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Heel pain

Alternative Names

Pain - heel

Causes

Heel pain is most often the result of overuse. However, it may be caused by an injury.

Your heel may become tender or swollen from:

Conditions that may cause heel pain include:

Home Care

The following steps may help relieve your heel pain:

Your health care provider may recommend other treatments, depending on the cause of your heel pain.

Maintaining flexible and strong muscles in your calves, ankles, and feet can help prevent some types of heel pain. Always stretch and warm-up before exercising.

Wear comfortable and well-fitting shoes with good arch support and cushioning. Make sure there is enough room for your toes.

When to Contact a Medical Professional

Call your provider if your heel pain does not get better after 2 to 3 weeks of home treatment. Also call if:

What to Expect at Your Office Visit

Your provider will perform a physical exam and ask questions about your medical history and symptoms, such as:

Your provider may order a foot x-ray. You may need to see a physical therapist to learn exercises to stretch and strengthen your foot. Your provider may recommend a night splint to help stretch your foot. At times, further imaging, like CT scan or MRI may be needed. Surgery may be recommended in some cases.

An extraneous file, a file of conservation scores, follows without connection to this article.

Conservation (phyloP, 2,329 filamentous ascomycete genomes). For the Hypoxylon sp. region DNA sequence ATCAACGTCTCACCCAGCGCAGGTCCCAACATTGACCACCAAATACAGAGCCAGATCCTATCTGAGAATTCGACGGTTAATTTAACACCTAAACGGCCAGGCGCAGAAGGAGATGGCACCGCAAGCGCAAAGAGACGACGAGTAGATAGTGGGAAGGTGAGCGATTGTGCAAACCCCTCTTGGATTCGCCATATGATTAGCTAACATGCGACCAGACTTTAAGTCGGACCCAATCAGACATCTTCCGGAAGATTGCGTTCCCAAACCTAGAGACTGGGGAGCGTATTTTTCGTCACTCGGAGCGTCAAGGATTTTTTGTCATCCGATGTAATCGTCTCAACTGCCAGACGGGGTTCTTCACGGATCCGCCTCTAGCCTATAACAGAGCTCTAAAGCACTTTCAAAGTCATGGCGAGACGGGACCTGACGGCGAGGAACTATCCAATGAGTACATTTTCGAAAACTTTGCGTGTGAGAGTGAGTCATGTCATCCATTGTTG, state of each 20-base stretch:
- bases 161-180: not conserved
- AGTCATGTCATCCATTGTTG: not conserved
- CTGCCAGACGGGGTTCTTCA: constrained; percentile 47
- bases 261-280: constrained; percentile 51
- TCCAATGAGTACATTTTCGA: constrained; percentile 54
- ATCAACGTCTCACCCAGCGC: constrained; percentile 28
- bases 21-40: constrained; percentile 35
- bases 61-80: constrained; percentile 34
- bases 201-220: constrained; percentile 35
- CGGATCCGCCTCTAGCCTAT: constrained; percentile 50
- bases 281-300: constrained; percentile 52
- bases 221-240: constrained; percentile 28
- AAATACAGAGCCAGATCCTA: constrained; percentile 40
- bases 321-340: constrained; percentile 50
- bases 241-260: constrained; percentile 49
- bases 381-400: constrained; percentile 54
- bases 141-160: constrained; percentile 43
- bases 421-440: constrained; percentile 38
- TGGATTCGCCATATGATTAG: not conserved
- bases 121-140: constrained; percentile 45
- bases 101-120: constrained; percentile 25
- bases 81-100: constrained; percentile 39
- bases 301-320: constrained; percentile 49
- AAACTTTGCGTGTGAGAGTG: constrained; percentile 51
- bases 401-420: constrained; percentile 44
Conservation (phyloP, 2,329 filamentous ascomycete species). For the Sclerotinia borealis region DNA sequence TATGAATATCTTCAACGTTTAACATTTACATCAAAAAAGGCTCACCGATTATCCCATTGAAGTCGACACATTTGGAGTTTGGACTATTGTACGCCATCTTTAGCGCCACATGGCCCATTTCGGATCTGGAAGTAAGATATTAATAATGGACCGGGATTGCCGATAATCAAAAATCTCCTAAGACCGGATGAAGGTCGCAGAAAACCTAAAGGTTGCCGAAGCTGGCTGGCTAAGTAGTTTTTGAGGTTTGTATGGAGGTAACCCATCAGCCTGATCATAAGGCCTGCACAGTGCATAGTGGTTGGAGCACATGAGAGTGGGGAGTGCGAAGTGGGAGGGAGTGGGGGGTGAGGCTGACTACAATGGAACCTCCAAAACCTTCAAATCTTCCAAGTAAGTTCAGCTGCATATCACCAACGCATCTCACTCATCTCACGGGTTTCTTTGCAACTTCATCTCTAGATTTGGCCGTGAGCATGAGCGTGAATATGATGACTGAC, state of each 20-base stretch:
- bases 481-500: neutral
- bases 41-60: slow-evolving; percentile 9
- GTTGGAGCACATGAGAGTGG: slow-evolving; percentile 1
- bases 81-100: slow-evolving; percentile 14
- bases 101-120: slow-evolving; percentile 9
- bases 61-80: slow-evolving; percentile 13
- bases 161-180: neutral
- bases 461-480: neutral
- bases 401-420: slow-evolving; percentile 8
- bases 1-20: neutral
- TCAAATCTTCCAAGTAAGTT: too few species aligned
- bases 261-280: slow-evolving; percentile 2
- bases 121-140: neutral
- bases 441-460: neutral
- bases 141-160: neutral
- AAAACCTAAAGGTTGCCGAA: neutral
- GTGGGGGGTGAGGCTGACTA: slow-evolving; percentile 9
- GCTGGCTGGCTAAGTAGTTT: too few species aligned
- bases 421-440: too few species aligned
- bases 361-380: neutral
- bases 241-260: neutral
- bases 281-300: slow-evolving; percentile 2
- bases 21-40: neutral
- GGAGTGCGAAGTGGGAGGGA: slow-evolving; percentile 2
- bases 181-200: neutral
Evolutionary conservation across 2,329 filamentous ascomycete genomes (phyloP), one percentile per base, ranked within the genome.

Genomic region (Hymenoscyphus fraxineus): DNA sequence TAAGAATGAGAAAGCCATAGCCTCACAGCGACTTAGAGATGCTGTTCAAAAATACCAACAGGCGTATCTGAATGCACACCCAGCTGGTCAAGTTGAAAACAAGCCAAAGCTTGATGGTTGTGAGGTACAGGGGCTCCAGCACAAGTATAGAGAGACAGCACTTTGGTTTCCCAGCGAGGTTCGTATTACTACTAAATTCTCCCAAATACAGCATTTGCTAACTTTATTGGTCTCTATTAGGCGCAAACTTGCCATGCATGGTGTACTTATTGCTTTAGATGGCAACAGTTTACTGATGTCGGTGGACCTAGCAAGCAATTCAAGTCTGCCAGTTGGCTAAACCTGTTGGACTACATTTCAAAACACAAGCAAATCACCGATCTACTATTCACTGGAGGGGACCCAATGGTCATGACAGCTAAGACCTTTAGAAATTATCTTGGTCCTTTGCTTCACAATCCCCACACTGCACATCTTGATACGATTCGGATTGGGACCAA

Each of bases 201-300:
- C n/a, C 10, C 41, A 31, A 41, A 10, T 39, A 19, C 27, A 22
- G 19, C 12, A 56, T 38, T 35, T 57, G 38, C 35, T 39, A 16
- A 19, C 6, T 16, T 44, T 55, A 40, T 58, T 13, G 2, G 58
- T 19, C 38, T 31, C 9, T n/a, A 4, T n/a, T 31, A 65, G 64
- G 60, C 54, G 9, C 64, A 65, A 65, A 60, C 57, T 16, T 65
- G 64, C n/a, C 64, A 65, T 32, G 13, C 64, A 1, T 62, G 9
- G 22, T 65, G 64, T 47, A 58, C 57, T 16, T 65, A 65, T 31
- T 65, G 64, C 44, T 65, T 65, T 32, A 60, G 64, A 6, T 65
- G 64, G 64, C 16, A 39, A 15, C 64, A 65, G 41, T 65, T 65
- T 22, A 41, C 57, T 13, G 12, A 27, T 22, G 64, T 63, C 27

References

Ferri FF. Plantar fasciitis. In Ferri FF, ed. Ferri's Clinical Advisor 2016. Philadelphia, PA: Elsevier; 2016:970-970.

Kadakia AR. Heel pain and plantar fasciitis: hindfoot conditions. In: Miller MD, Thompson SR, eds. DeLee & Drez's Orthopaedic Sports Medicine. 4th ed. Philadelphia, PA: Elsevier Saunders; 2015:chap 119.

McGee DL. Podiatric procedures. In: Roberts JR, ed. Roberts and Hedges' Clinical Procedures in Emergency Medicine. 6th ed. Philadelphia, PA: Elsevier Saunders; 2014:chap 51.

Murphy GA. Disorders of tendons and fascia and adolescent and adult pes planus. In: Canale ST, Beaty JH, eds. Campbell's Operative Orthopaedics. 12th ed. Philadelphia, PA: Elsevier Mosby; 2013:chap 82.


Review Date: 3/10/2016
Reviewed By: C. Benjamin Ma, MD, Professor, Chief, Sports Medicine and Shoulder Service, UCSF Department of Orthopaedic Surgery, San Francisco, CA. Also reviewed by David Zieve, MD, MHA, Isla Ogilvie, PhD, and the A.D.A.M. Editorial team.
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